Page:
Interview with Jock Mooney

PAJ - What are the influences completing ‘Discontinued’ ?

JM - The actual shape of cardboard, whenever you make lots of small scale things you can’t just present them on a table, which I have done in the past, you have to find some way of presenting them. At the time I was also making wreath sort of shapes which was based on an idea I had a long time ago visiting a French graveyard which is very different to a British graveyard because they are covered in these ceramic wreaths that are very bright and gaudy and they’ve also got lots of fake flowers all over the place, I really liked that, cause it was quite unexpected cause if u saw fake flowers in a British graveyard you’d kind of think, that’s a bit stingey and a bit tacky isn’t it but also I thought in a way it means they never wilt or die never look awful, that was one of the elements I wanted to bring into it. And also the title ‘discontinued’ came to my head early on when I producing this and shaped then what came after that because it was a word that worked on different levels, discontinued obviously if you look at it very basically is ending something. The way I wanted to use cardboard boxes as a display is vaguely monumental-esque shape, like a memorial, I like the idea of warehouses full of retrieved stock, toys that are withdrawn, discontinued.

PAJ - How to you make the models ?

JM - The models themselves are just made out of a plastic modelling compound. Because in 2004 I started making the work called inventory and there was an opportunity to make work in ceramics and i found the process completed killed any creativity what so ever and it took hours or weeks to make one thing, and I was crap at it as well, which isn’t surprising cause it’s a highly skilled thing to do and so I just got a really cheap tub of moulding material, that drys out, not like clay but weird stuff actually, then painted it with enamel paint and it kind of had a ceramicy looking surface, and it was something that I could make very very quickly, so going from ages and ages making one mould for one fucking thing I sit in an afternoon and just make stuff as it occurred or just make stuff and then play around with stuff so it was quite liberating and that way of working is the way I’ve worked ever since really.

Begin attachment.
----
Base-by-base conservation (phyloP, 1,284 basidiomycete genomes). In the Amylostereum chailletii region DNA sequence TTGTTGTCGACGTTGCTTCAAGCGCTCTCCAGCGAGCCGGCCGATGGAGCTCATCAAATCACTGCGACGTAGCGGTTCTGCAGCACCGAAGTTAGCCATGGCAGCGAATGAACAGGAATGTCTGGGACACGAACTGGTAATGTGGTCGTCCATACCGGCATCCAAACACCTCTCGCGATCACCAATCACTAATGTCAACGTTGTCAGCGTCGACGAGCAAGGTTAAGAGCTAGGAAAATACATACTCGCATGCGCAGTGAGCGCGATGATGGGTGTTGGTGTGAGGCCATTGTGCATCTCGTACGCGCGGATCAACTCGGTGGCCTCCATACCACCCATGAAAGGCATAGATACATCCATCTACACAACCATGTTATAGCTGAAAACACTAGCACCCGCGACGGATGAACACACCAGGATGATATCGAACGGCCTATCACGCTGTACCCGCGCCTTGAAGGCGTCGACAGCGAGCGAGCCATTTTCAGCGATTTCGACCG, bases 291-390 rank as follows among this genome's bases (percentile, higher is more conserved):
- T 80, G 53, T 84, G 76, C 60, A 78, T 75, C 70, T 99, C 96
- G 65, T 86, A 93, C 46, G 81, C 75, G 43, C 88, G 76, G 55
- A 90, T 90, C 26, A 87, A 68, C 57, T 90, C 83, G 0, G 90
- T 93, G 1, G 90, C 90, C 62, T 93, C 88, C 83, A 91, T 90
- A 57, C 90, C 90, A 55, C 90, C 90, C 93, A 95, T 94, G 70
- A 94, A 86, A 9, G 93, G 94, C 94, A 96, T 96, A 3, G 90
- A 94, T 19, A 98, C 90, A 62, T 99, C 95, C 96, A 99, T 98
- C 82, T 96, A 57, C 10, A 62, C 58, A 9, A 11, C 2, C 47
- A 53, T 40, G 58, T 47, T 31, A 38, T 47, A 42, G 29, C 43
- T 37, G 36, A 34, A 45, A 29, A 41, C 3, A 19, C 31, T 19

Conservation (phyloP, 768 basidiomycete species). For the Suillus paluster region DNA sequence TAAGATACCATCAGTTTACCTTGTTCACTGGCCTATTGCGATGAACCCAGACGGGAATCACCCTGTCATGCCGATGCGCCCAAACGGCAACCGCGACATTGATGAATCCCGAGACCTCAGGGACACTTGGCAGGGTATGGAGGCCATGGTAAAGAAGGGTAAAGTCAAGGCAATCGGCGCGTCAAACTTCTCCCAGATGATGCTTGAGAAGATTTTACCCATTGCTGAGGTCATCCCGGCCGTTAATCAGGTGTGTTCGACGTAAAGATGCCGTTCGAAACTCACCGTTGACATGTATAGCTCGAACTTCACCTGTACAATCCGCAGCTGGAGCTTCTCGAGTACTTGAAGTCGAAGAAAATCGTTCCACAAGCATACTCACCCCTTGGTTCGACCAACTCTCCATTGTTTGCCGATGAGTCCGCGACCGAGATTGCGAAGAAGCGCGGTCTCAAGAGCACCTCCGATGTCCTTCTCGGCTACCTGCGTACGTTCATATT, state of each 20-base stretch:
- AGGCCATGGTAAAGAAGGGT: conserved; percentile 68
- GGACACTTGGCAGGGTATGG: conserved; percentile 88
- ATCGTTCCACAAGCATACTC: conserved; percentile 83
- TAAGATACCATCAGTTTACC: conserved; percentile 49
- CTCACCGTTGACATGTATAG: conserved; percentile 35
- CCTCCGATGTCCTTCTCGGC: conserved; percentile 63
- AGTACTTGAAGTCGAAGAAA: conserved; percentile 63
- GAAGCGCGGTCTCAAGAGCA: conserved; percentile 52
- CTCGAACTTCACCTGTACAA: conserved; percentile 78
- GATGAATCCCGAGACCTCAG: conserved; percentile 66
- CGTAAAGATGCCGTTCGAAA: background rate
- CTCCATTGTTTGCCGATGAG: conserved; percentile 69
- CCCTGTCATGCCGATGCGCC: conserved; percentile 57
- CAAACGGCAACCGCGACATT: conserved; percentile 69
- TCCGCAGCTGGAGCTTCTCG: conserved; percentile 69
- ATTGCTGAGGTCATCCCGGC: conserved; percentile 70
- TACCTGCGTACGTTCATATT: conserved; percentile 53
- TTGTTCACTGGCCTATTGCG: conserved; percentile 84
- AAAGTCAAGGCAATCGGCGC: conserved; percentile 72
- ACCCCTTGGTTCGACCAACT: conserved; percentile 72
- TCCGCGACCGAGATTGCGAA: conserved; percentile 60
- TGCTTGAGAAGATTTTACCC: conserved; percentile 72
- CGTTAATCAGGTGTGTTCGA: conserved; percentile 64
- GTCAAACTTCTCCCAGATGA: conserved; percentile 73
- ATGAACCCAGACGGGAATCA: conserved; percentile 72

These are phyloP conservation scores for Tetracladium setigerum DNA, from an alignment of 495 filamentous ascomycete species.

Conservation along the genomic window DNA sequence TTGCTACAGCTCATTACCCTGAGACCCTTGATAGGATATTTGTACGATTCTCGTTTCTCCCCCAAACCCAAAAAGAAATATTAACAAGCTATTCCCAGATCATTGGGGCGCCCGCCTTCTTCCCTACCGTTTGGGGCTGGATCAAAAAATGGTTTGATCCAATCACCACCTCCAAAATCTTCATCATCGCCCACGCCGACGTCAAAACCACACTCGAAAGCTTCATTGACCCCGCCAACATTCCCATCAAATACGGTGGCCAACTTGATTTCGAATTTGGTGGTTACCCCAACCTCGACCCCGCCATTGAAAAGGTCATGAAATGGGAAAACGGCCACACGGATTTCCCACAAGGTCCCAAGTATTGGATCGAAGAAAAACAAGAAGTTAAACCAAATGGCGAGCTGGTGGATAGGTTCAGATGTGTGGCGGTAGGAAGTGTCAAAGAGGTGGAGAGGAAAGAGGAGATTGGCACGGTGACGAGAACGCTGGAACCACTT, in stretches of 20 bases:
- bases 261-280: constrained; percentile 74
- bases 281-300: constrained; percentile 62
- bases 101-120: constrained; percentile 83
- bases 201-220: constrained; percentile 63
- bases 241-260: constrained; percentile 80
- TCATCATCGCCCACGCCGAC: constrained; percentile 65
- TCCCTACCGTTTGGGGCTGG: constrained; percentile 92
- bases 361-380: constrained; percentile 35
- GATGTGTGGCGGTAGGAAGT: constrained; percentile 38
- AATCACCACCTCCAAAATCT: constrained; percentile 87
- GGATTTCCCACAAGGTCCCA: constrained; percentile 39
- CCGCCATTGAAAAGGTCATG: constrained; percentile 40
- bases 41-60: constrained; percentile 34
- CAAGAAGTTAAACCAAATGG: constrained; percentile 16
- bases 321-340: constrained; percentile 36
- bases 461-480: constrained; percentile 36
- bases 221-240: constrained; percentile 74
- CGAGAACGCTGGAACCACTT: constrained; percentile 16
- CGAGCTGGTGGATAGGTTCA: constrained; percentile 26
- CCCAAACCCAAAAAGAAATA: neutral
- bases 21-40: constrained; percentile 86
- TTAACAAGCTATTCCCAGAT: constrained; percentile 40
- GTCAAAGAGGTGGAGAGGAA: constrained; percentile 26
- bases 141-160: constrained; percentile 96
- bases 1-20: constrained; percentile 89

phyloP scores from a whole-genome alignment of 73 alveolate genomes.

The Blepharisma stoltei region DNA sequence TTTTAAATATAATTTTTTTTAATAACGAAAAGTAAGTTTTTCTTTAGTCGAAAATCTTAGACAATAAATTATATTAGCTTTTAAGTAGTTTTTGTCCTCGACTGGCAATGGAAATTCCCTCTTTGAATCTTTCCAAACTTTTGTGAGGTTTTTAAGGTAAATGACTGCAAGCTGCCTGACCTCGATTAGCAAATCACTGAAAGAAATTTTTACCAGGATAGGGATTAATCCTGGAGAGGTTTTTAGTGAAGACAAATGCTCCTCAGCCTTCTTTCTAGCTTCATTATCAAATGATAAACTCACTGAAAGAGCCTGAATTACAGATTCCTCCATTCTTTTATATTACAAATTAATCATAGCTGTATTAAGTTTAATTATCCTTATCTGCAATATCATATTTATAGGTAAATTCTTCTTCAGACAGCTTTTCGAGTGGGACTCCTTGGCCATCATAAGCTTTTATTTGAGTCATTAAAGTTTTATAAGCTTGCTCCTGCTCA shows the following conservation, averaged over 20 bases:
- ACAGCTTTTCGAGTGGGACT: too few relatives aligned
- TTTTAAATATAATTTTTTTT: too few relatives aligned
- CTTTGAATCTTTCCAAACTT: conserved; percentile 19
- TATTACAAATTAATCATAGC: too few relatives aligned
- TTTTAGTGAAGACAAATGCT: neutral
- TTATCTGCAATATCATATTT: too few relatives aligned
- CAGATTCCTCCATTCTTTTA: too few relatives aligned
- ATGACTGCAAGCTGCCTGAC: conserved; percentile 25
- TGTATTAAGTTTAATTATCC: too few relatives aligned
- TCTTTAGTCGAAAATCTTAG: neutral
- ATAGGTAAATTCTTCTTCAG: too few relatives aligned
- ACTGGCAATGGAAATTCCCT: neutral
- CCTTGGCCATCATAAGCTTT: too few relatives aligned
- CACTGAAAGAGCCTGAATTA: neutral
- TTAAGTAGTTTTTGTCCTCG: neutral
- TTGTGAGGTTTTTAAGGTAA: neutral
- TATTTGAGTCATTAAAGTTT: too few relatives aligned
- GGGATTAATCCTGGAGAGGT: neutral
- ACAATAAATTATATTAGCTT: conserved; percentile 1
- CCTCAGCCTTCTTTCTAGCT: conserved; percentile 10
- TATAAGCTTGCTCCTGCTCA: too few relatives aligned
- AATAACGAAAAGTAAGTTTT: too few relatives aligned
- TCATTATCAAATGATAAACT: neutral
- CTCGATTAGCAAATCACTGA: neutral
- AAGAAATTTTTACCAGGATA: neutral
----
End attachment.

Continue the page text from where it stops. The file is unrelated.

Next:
PAJ - What was your work like before you started doing the modelling then ?

JM - Very different. I made a film with a dying mouse in it that got a lot of press attention because it was in an expo and animal rights protesters went all over it and it got in The Sun newspaper. It was at that expo that one of my friends made a felt twin towers with Mickey Mouse flying into it. And I completely separate had a film with a dying mouse in it. So the press really jumped on these two mice things and it got a lot of attention. and there is still a website that you can find it on that has a picture of the twin towers thing and it says that I did it. And its like not my work. Its got a photograph with a caption underneath that says Jock Mooney’s Mickey’s Taliban adventures, but its not actually mine. But the film that I made sparked a lot of controversy because it had a dying mouse in it, which I didn’t kill, I found a mouse that was dying in my stair well, and how do you kill a mouse? and I thought oh I have to put it out of its misery and I couldn’t do it so I filmed it instead which is maybe a little bit more perverse. I think that experience and the subsequent reaction that happened afterwards made me realise if you want to, its not difficult to make shocking, controversial work.